After multiple ownerships and half a year of legal battles over who or what company should rightfully own it, the 2017 Ford GT first bought by pro wrestler John Cena went to auction over the weekend in Monterey, California. It sold for $1.435 million, or nearly $1 million more than Cena originally paid for it.

The car went through several owners before auction, despite Ford’s customer agreement barring the people chosen to buy the cars from reselling them for two years. Cena sold his to a dealer less than a month after he got it, and the car ended up at a dealer called New Autos Inc. in California. New Autos Inc. then delivered the car to a wealthy local farmer who preferred not to be named.

New Autos Inc. later became the defendant in one of Ford’s two known lawsuits over the car—the other, of course, being Cena. Ford filed both in November 2017 and both ended in June, with Cena making a charity payment as settlement and the settlement with New Autos Inc. not disclosed. The Cena lawsuit focused on Cena breaking the customer agreement, and the lawsuit against New Autos Inc. hinged on Ford’s belief that the dealer knew about the agreement.

The “farmer,” who’s 78, had the GT for nearly a year before back problems kept him from getting in and out of it easily, so he called New Autos Inc. back up to discuss selling options. He didn’t need to sell it financially, as New Autos Inc. president Bernie Knaus told Jalopnik over the phone before the auction, but he’s not the kind of person who wants a car to sit around.

“He’s a guy who thinks, ‘Hey, this car should be driven. It shouldn’t be sitting there. That’s not what it was built for,’” Knaus said.

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Just two months after the two lawsuits ended, the GT showed up at Monterey Car Week last week in the hands of New Autos Inc.—the company that had just settled its legal trouble over selling the car in the first place.

Knaus told Jalopnik the GT eventually sold for $1.435 million at a Russo and Steele auction on Saturday, and Automotive News has video of the sale here. That’s a chunk less than the nearly $1.7 million a GT at Mecum went for earlier this summer, which Mecum is still in a lawsuit with Ford over, but it’s more than triple the $460,000 Cena paid for it. It sold with about 625 miles on the odometer, Knaus told Jalopnik, compared to the 30 it had when he got it.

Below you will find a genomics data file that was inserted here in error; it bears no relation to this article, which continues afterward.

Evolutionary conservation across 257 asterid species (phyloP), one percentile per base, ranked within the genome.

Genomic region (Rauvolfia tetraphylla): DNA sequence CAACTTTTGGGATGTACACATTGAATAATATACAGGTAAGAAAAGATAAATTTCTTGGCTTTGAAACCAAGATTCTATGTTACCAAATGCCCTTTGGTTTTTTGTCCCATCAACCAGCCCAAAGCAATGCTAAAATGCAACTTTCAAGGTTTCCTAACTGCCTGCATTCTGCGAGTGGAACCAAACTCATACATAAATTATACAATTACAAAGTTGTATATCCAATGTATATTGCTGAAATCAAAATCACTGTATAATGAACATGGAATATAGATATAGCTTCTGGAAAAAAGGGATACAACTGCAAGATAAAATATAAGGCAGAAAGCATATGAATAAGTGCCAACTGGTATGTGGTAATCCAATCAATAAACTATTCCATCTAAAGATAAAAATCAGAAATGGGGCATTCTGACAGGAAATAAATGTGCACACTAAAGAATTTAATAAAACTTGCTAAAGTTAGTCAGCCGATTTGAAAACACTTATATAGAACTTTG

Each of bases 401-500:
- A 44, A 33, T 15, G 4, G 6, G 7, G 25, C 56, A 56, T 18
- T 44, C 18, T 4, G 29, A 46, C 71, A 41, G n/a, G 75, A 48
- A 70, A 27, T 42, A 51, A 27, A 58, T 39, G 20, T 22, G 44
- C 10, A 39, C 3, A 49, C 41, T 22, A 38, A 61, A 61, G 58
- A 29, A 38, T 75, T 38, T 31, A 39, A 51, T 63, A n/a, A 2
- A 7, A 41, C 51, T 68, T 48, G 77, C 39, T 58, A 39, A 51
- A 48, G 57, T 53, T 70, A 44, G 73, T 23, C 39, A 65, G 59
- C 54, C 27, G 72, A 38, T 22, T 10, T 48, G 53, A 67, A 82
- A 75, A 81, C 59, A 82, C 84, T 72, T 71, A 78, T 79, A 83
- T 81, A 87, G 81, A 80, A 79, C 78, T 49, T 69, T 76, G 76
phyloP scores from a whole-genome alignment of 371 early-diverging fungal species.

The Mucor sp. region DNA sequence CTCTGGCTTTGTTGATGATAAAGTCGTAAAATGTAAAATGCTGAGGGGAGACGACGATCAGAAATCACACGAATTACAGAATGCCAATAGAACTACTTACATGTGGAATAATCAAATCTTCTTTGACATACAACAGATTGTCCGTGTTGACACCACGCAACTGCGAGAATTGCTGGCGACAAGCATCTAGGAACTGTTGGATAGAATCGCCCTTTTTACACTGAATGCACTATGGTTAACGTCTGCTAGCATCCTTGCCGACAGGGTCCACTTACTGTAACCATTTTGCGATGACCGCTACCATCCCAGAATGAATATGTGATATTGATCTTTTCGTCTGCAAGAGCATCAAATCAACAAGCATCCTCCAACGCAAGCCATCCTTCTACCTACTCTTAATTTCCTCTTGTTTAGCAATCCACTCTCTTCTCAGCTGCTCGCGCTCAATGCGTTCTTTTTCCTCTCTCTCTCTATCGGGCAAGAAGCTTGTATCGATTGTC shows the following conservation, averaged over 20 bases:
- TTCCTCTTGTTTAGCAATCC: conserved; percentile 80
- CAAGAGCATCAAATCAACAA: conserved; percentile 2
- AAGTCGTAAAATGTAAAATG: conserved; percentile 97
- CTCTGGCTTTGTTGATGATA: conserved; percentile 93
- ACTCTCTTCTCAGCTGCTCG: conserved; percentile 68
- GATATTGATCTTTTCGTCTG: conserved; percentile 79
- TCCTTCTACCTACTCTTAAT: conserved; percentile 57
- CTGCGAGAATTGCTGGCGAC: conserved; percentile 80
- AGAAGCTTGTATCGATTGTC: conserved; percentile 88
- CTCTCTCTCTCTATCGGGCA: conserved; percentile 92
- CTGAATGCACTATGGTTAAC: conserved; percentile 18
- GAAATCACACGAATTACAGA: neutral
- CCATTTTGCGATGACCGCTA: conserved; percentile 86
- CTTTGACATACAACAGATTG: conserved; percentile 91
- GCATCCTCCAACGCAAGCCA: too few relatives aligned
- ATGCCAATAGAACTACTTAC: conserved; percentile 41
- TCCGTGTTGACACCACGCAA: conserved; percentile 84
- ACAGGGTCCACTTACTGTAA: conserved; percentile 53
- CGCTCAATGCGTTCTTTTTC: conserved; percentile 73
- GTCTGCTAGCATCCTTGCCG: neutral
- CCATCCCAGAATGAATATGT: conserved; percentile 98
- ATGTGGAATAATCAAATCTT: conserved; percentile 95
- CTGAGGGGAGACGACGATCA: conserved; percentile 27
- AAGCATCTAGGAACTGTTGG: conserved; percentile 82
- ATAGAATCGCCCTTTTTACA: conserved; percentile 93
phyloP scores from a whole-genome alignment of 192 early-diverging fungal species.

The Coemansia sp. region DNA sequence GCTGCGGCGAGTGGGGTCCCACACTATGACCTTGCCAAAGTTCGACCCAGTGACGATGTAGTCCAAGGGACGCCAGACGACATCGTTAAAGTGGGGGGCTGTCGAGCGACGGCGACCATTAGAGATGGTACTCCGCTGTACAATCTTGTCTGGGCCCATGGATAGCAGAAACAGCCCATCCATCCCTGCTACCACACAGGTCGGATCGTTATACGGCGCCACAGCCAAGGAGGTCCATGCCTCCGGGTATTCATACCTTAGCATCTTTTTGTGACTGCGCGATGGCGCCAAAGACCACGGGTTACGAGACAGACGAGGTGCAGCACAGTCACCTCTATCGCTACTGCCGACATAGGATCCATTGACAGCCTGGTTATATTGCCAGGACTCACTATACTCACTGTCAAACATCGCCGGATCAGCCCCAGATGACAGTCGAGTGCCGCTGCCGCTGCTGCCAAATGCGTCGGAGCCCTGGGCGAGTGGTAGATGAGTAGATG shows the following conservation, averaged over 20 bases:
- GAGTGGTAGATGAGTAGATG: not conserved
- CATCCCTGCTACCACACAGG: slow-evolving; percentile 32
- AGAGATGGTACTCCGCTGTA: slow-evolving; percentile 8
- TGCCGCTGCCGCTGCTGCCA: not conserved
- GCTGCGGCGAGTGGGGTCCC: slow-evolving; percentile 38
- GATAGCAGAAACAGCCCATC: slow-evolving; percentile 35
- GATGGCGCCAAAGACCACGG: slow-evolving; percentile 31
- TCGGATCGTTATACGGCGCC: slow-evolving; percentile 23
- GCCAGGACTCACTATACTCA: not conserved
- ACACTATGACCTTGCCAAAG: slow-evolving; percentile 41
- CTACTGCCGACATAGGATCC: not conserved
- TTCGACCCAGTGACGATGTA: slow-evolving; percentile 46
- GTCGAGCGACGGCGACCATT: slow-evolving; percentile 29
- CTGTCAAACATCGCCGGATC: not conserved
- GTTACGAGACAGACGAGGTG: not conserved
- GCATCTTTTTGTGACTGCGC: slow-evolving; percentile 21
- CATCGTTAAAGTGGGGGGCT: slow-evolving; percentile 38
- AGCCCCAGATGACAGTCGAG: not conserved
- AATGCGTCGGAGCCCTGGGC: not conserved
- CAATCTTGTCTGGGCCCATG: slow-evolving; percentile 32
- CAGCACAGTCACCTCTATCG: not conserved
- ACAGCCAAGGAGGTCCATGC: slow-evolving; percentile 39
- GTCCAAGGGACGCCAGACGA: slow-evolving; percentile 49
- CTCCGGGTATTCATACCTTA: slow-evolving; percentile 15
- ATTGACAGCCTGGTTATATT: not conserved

(The silver Ford GT is listed at Mecum again, not long after its last sale.)

Both Cena and New Autos Inc.’s settlements with Ford were “dismissed with prejudice,” which means, legally, that “the plaintiff can’t bring this same case back to court.” That, to Knaus, meant this car was now free to pass through the used market like almost any other vehicle, and he told Jalopnik he didn’t regret getting his customer the car in the first place.

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“I don’t feel bad about getting him a car on the secondary market, because by doing that, I felt like we righted a wrong,” Knaus said, adding that the farmer runs his entire, large operation with Ford trucks and personally owns a 2005 GT. “We got that car in the right hands for the man who deserved it, and he even had to pay a premium for that.

“In the end, I think the right thing happened by having a settlement agreement which has this car completely unencumbered. It’s back to where it should have been in the first place. All Ford GTs should be unencumbered, not just this car.”

That’s exactly the line the auction opened up with in the video from Automotive News—the first unencumbered Ford GT, ready to sell, presumably, free of any legal repercussions.

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“It’s really important for us, because it was a long-fought battle to make sure that this car is unencumbered by any past, present or future lawsuits from Ford,” Knaus said. “We had to go through heck to get there.”